Perhaps most unique of all, the de Young commissioned Chicago to make a new “Atmospheres” piece, open-air performancs featuring explosions of colorful smoke, for the occasion of the show.
Staged for a crowd of some 8,000 people, Forever de Young ignited pyrotechnics and released dust clouds of colored pigment from a pyramidal structure in front of the museum. Chicago had staged similarly ephemeral works in the desert in the ’60s and ’70s, partly in response to the large-scale permanent interventions on the physical earth that represented the Land Art of the period—another largely male-driven movement.
“Judy’s approach to nature was very different,” Schmuckli said. “She didn’t want to change it, she didn’t want to colonize it or imprint herself onto it, but wanted to create ephemeral situations that would celebrate the beauty of the particular site by letting pigment fly into the air to create these temporal sculptures.”
The exhibition has been in the works since 2016, when Schmuckli first approached Chicago about doing a project at the museum. That was the year that the artist signed with her two galleries, San Francisco’s Jessica Silverman Gallery and New York’s Salon 94—leading to newfound attention among collectors. In the last five years, many of the works slated for inclusion the show, which had stayed in Chicago’s possession for decades, have finally found new homes.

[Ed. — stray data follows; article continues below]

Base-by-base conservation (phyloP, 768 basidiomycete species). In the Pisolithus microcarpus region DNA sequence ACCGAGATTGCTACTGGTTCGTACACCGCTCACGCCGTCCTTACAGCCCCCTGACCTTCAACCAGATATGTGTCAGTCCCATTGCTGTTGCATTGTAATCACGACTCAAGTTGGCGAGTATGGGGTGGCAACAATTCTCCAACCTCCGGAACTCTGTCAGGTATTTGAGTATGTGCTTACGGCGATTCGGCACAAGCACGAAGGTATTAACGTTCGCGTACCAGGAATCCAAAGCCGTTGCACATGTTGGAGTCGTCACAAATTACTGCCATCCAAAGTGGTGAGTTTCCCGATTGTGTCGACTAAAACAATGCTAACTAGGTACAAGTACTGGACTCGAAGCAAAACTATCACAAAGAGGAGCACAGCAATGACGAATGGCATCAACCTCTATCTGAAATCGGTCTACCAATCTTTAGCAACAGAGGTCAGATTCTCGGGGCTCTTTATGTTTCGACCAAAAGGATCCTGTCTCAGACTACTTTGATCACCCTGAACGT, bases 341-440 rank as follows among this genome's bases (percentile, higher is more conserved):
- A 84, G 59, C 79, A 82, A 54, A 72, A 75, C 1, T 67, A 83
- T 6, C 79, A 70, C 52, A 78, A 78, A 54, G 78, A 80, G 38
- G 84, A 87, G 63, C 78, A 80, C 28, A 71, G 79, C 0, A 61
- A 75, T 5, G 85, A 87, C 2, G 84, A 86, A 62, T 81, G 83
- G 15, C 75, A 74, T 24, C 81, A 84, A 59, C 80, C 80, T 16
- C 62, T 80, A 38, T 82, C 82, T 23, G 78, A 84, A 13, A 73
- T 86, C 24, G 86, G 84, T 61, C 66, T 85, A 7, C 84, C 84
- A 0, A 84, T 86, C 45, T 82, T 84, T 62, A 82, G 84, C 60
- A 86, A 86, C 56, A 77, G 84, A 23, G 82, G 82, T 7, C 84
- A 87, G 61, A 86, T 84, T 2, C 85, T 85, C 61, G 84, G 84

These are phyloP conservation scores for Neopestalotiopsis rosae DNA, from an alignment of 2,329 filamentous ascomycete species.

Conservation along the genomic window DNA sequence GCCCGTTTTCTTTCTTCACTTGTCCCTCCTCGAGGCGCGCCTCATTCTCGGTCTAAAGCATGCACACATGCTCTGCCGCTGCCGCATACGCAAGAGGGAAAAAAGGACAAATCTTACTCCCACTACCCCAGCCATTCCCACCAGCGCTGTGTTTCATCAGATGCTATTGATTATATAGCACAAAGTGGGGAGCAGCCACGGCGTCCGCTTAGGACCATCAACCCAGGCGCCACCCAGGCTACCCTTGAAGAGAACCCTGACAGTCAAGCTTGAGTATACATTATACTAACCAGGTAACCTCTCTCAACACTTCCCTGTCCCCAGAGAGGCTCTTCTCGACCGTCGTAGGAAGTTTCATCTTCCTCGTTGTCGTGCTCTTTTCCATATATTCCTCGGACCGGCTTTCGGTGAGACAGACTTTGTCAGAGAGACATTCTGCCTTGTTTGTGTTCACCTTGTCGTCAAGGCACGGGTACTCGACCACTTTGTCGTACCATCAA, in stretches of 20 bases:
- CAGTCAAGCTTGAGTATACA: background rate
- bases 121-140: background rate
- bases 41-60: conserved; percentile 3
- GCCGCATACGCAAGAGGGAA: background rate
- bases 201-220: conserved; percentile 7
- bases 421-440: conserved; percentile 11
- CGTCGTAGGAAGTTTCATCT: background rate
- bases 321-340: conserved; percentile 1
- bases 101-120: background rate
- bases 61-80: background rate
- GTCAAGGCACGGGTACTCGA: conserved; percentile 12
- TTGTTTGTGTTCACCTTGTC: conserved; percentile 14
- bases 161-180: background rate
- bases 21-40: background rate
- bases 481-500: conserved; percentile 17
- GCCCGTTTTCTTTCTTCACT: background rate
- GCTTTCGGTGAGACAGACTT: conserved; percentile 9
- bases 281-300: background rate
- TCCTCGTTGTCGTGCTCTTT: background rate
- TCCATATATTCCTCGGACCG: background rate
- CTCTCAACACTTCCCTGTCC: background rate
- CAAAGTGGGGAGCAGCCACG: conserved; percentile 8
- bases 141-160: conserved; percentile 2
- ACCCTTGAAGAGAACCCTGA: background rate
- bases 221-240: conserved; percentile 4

“Everybody who learns that is surprised. She’s such a popular icon people simply assume her media success translated into sales, but for many many years that was not the case,” Schmuckli said.
“As a woman, one of the the most daring things that Judy did early on is to decide not to work with a visual vocabulary that was generally accepted, but prevented her from expressing herself fully,” Schmuckli said. “And she’s a role model in that sense, in not abiding by the hierarchy, but daring to break with those conventions and invent her own. While it has taken many many decades for that finally to be celebrated, it’s a very important legacy and a very important lesson.”
See more photos from the show below.
“Judy Chicago: A Retrospective” is on view at the Fine Arts Museums of San Francisco’s de Young Museum, Golden Gate Park, 50 Hagiwara Tea Garden Drive, San Francisco, California, August 28, 2021–January 9, 2022.